Lack of gas could lead to power supply problem

Status: 08/02/2022 08:13 a.m

Around 13 percent of the gas is used to generate electricity. After the nuclear power plants were shut down at the end of the year, this could lead to power supply bottlenecks – even blackouts.

At the energy supplier N-ERGIE in Nuremberg, the head of the corporate development department, Rainer Kleedörfer, is looking forward to the coming winter with concern. Since less and less gas has been coming to us from Russia in Germany, the head of corporate development sees the security of supply for his around two million customers at risk: “We expect that we will have to turn off the electricity in individual districts by the hour.”

A gloomy scenario that many energy suppliers and public utilities in Germany fear. Because if there is no gas, there could soon not only be a heat problem, but also an electricity problem. The reason is the electricity mix in Germany. After all, almost half of the electricity is generated from renewable energies. But the rest is generated from other sources. A third comes from coal, six percent from nuclear power plants and at least 13 percent from gas.

Power shortage due to lack of gas

S. Born/J. Homer/B. Hirl, plusminus, 28.7.2022

In winter, a lot of electricity is generated from gas

In the winter months, however, the proportion of gas in the electricity mix can increase significantly, because there are many so-called dark doldrums at this time of year. Then the production of electricity from renewable energies such as wind power or solar energy is extremely weak. On January 10th of this year there was little wind and sun. Although all gas-fired power plants were connected to the grid that day, ten gigawatts still had to be purchased from abroad.

But it is questionable whether this electricity, especially from France, will also be available in the coming winter. Because there, many nuclear power plants are currently shut down due to technical defects. If the last nuclear power plants in Germany are also taken off the grid at the end of the year, four gigawatt hours of electricity will be missing. The government wants to counteract the shortage by ramping up coal-fired power plants.

Inefficient power plants as price drivers?

However, experts such as Jürgen Karl from the University of Erlangen-Nuremberg fear that when the last nuclear power plants are shut down at the end of the year, the price of electricity will also rise massively: “We are assuming a price increase of eight cents in procurement. That corresponds to the current electricity prices an increase of a quarter to a third.”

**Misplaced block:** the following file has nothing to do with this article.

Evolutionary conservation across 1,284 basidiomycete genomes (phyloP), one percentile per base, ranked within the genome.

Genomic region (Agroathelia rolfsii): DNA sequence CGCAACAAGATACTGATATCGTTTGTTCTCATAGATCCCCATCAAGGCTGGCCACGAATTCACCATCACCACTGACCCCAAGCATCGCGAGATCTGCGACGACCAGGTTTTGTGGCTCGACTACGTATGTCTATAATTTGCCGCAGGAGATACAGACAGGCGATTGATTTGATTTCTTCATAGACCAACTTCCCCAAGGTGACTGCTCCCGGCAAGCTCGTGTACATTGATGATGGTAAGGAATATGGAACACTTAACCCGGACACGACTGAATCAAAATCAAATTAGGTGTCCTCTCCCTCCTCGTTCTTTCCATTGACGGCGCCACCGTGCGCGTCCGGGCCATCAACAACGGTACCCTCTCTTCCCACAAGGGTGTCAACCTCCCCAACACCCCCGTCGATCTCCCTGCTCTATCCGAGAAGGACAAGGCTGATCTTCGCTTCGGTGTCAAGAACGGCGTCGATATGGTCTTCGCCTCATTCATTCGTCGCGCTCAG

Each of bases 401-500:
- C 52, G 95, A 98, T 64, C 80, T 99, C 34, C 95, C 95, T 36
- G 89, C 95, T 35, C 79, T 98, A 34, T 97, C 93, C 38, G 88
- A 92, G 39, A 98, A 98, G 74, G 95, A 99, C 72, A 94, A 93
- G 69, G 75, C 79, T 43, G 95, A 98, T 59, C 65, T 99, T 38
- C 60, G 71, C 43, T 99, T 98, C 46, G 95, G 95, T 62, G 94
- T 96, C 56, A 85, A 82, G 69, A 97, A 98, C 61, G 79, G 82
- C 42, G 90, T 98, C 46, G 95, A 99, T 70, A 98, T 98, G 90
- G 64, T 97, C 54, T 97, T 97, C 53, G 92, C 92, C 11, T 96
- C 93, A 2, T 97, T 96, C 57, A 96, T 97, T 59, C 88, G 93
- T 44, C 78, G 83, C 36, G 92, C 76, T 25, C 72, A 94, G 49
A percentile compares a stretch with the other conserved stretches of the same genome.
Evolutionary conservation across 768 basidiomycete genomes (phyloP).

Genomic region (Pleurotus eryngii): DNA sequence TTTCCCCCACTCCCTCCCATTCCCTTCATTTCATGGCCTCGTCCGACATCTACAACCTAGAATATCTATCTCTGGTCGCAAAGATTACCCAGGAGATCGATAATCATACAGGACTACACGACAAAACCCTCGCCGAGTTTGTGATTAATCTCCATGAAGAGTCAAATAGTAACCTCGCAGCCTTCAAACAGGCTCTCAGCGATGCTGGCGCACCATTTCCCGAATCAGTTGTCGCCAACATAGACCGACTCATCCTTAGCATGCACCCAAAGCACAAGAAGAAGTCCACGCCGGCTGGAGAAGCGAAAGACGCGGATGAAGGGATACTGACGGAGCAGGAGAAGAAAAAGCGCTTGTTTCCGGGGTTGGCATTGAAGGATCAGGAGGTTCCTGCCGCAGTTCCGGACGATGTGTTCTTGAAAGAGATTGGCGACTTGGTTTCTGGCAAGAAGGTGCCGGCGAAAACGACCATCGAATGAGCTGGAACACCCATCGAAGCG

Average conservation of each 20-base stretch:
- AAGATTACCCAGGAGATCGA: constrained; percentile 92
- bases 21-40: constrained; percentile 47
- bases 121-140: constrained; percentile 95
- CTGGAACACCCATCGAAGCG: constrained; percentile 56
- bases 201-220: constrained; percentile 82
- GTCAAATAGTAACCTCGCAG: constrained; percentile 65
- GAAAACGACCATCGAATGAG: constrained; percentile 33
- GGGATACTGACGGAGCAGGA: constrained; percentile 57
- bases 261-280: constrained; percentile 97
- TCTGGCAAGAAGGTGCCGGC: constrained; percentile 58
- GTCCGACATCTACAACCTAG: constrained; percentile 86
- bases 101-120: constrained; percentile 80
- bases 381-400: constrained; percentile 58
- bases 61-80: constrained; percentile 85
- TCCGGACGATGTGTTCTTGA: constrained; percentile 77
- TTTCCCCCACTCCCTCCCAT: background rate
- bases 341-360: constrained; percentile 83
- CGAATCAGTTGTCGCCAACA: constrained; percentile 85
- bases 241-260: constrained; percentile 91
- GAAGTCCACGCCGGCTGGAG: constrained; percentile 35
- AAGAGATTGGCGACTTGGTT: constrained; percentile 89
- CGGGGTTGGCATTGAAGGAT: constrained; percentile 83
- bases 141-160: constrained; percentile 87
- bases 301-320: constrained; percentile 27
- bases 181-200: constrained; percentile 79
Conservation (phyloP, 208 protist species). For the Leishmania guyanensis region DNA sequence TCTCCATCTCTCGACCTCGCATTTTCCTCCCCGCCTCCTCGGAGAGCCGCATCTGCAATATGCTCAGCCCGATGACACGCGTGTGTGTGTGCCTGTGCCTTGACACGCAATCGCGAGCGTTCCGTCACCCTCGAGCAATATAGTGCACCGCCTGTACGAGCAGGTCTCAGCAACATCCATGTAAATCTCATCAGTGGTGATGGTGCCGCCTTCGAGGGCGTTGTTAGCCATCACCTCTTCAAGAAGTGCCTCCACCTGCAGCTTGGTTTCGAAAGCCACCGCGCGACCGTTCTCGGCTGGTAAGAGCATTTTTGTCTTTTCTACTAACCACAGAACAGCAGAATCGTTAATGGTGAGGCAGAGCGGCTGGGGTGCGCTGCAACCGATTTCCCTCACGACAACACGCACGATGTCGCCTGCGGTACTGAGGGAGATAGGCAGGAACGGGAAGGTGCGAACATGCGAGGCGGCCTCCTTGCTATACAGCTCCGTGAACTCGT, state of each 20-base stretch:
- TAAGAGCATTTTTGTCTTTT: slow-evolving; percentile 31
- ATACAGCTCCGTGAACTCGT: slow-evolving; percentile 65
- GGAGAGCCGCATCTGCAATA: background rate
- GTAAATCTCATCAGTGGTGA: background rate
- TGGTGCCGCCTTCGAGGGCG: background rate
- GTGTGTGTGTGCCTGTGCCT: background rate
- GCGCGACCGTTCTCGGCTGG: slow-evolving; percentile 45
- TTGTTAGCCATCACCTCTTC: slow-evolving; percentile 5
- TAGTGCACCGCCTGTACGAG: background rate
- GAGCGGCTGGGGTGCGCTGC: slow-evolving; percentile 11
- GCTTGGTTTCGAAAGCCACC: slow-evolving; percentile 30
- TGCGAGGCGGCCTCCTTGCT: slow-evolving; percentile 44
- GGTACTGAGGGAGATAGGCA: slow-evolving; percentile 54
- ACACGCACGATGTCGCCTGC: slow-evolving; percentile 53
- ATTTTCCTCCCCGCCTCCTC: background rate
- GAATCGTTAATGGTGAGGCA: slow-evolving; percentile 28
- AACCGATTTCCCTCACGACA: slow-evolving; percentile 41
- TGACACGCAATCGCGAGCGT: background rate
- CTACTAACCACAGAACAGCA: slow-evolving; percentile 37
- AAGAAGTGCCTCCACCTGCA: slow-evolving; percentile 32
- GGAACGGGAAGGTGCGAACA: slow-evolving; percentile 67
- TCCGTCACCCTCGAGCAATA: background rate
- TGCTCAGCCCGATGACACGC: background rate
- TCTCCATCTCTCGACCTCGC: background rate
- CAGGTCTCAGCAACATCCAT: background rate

The reason is the so-called merit order effect. This states that the price of electricity is always based on the producer who was last used. First of all, electricity is always generated from cheap renewable energies. If that is not enough, then nuclear power is added, which can also be produced cheaply. Coal power is a bit more expensive. The most expensive is generation from gas, which only comes into play when the other sources of electricity have been exhausted. “If there is no nuclear power, particularly inefficient gas-fired power plants will also be used. And they then set the price for all the electricity,” explains Karl. “With gas prices skyrocketing at the moment, the price of electricity will go through the roof.”

If gas is no longer available for power generation due to the reduction in gas supplies from Russia, there is a risk of controlled shutdowns and, in the worst case, blackouts. “These are caused by a chain reaction in which the network then collapses,” says Karl. “And it usually takes several days before the individual power plants are started up and synchronized again one after the other.”

Industrial customers could sue

These scenarios have also been prepared at N-ERGIE in Nuremberg. If there were to be shutdowns, a wave of lawsuits from customers, especially from industry, is expected. Because there the economic damage is particularly high when there is no more electricity and nothing can be produced.

Extending the service life of nuclear power plants would ease the need for power supply in winter, says the head of corporate development at N-ERGIE, Kleedörfer: “We are in a situation where you have to take every option free of ideology in order to get through the winter and to achieve some degree of security of supply. And that includes nuclear power plants.”

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